In his first three months, George W. Bush set out to do as much environmental damage as Ronald Reagan accomplished during his first four years.
As a candidate, Bush occasionally gave a pretty fair imitation of John Muir. "Every environmental issue confronts us with a duty to be good stewards," he would read off a cue card. In the second debate, Bush proclaimed, "I'm really committed to clean water and clean air and cleaning up the new kinds of challenges, like global warming."
Yet in less than 100 days, the Bush Administration has:
Abandoned its campaign pledge to regulate carbon dioxide, the principal global warming gas.
Withdrawn from the international climate treaty negotiations.
Killed regulations requiring the United States to meet the World Health Organization's standard limiting arsenic in drinking water.
Professed its intention to place oil rigs and pipelines in the Arctic National Wildlife Refuge and other important wilderness areas, as well as in fragile regions of the Gulf of Mexico.
Slashed the budget for wind, geothermal, and hydrogen energy by 48 percent. Solar energy, perhaps our most hopeful source of new power, was singled out for an even deeper 54- percent cut. Adjusting for inflation, the Bush renewable energy budget is approximately one-fifth that spent by Jimmy Carter 20 years ago.
Sought a renewed national commitment to nuclear power (apparently another faith-based initiative).
Proposed to eliminate citizens' ability to sue to enforce the Endangered Species Act. Endangered critters could be represented in court only by Attorney General John Ashcroft, an improbable advocate who, as a senator, tallied zero on the League of Conservation Voters voting scorecard.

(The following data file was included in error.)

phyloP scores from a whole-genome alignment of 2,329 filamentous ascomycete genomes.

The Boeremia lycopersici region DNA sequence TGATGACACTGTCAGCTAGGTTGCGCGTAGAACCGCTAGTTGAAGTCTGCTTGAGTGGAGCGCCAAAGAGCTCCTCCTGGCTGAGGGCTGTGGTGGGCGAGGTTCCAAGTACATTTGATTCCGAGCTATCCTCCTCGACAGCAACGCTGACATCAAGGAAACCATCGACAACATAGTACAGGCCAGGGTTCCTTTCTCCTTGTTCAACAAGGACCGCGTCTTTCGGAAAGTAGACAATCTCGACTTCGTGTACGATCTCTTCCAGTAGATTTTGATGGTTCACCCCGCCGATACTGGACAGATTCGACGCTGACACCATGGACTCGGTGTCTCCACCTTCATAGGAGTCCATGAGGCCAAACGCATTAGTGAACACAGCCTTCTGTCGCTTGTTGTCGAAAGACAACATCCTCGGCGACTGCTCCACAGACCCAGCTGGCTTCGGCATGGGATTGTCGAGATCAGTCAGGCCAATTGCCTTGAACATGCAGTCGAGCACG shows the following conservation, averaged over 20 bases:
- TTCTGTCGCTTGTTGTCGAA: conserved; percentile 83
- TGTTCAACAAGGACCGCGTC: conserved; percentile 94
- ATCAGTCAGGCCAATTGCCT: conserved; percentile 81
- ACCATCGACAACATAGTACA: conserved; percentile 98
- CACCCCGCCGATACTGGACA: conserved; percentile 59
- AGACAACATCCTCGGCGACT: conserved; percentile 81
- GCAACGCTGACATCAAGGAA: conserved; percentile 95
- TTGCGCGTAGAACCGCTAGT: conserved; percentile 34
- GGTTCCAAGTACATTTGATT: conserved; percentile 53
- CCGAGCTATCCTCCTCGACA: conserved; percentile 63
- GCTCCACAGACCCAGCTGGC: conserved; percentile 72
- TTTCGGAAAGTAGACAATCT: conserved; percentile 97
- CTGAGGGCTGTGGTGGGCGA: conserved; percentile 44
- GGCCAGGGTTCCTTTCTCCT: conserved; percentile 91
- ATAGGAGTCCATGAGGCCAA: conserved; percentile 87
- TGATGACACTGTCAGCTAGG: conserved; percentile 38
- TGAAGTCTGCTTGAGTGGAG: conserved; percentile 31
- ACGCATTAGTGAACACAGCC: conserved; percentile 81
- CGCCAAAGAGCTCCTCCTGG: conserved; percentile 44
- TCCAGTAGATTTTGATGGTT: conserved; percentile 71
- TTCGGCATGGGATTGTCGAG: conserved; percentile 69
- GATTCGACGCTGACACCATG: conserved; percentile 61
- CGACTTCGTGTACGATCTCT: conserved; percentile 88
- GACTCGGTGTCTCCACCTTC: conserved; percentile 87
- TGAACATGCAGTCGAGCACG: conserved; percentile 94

As public policy, each of these decisions is a nightmare. As politics, collectively, they are dumb as dirt. Earth Day and the environmental movement it launched have been more successful than our disengaged president understands. America has more environmentalists today than registered Republicans and Democrats combined.
According to Richard Wirthlin, the elder President Bush's pollster, more than two out of three Americans agree with the proposition that we need to "protect the environment no matter what it costs." Another Republican pollster, Zogby International, surveyed likely Republican primary voters in five key states. He found almost exactly the same support for protecting the environment (92.8 percent) as for encouraging family values (93.4 percent).
Environmentalists have aggressively pursued a bipartisan approach to politics for the last decade. The past two chairmen of the League of Conservation Voters have been prominent Republicans, and the League openly practices affirmative action on behalf of Republican legislators.
But now, finding themselves under ferocious assault, many environmentalists are feeling forced to abandon this balanced approach. Nowhere are these sentiments more strongly felt than in the nation's traffic-clogged suburbs, where federal elections are won and lost.
George W. Bush may quickly be digging himself into such a deep hole that all the hot air in the world will not lift him out.
Denis Hayes was the national coordinator of the first Earth Day in 1970 and currently chairs Earth Day Network (www.earthday.net), the international organization coordinating Earth Day 2001 activities worldwide.
Copyright 2001 Philadelphia Newspapers Inc.